An intense manhunt was underway in California Wednesday afternoon for the person or people behind a string of deadly attacks, which have claimed the lives of a toddler, a young schoolteacher and another three victims.
Authorities in San Bernardino on Tuesday said they discovered evidence that potentially connects at least some of the slayings, all of which occurred between August 2019 and January 2020 near a stretch of highway known for gang activity.
“They’re very close to each other, a couple miles apart,” San Bernardino police Sgt. Al Tello told ABC 7. “It’s the west side of our city, in a high gang area.”
Police said they also have physical evidence to suggest the homicides are linked.
The first shooting, which was recorded on surveillance video, unfolded in a parking lot on Aug. 17, 2019. Police said the clip shows the suspect exit a white sedan, walk up to another car and open fire into its driver side window, the San Bernardino Sun reported.
The victim was identified as 25-year-old Nancy Magana, a middle school teacher, who was sitting in the vehicle with her boyfriend and 5-year-old son at the time.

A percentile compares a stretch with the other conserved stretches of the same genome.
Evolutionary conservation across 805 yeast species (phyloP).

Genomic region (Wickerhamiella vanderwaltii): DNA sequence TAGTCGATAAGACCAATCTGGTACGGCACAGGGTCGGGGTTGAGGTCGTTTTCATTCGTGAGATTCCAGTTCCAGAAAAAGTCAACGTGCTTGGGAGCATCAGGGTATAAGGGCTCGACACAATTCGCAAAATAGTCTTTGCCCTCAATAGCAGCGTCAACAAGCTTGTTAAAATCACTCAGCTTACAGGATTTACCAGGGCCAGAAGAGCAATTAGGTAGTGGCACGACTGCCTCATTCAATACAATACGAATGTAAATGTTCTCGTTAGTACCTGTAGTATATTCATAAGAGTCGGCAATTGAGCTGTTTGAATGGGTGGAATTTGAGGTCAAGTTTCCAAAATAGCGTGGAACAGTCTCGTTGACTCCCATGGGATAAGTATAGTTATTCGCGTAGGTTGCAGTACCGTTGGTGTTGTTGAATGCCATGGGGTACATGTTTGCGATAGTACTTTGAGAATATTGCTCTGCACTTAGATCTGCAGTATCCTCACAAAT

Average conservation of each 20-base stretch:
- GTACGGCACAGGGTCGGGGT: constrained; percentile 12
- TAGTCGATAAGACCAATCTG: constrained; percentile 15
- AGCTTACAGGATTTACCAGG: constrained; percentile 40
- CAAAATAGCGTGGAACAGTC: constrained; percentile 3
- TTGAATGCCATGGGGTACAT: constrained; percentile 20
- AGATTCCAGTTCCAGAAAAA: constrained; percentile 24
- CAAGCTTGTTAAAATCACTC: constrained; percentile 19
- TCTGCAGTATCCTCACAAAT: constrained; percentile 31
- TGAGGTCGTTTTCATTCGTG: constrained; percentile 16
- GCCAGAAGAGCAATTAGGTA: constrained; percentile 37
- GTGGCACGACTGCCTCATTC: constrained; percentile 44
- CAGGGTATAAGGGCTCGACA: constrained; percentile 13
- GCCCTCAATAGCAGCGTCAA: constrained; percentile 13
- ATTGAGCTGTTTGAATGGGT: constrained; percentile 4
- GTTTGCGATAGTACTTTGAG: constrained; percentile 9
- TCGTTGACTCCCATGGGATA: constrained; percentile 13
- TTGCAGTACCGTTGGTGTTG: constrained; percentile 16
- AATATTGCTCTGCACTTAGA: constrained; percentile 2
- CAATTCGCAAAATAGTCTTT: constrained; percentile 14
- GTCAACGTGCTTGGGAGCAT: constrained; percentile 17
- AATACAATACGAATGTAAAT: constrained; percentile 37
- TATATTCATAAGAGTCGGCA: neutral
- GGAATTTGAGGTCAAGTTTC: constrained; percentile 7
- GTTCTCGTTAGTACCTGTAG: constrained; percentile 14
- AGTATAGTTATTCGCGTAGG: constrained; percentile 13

Just less than a month later, authorities responded to a traffic collision not far from the site of the shooting. When they arrived on the scene, they discovered a 21-year-old man suffering from a gunshot wound.
His 2-year-old daughter was injured in the crash and died at the hospital.
Authorities said the father was shot in the moments ahead of the car wreck. Surveillance from the scene shows another vehicle, a silver sedan, speeding away.
On Jan. 19, officers discovered 24-year-old Lemon Hamilton lying in the middle of the street. He later died from a gunshot wound at an area hospital, where a second 20-year-old victim also turned up suffering from a gunshot wound.
Three days later, authorities found two more gunshot victims identified as 24-year-old Israel De La Torre and 33-year-old Daniel Melendrez. They both died from their wounds.
Surveillance video from Jan. 21, shows two vehicles dropping off men, who then ambushed the two victims.
Authorities said it appeared some of those shot knew their attackers while others, like Magana, was shot at random.
“We think that just a few people coming forward can help us solve quite a few of these incidents,” said Chief Eric McBride. “There are people who saw these homicides, saw these shootings, saw what happened. We need those people to come forward.”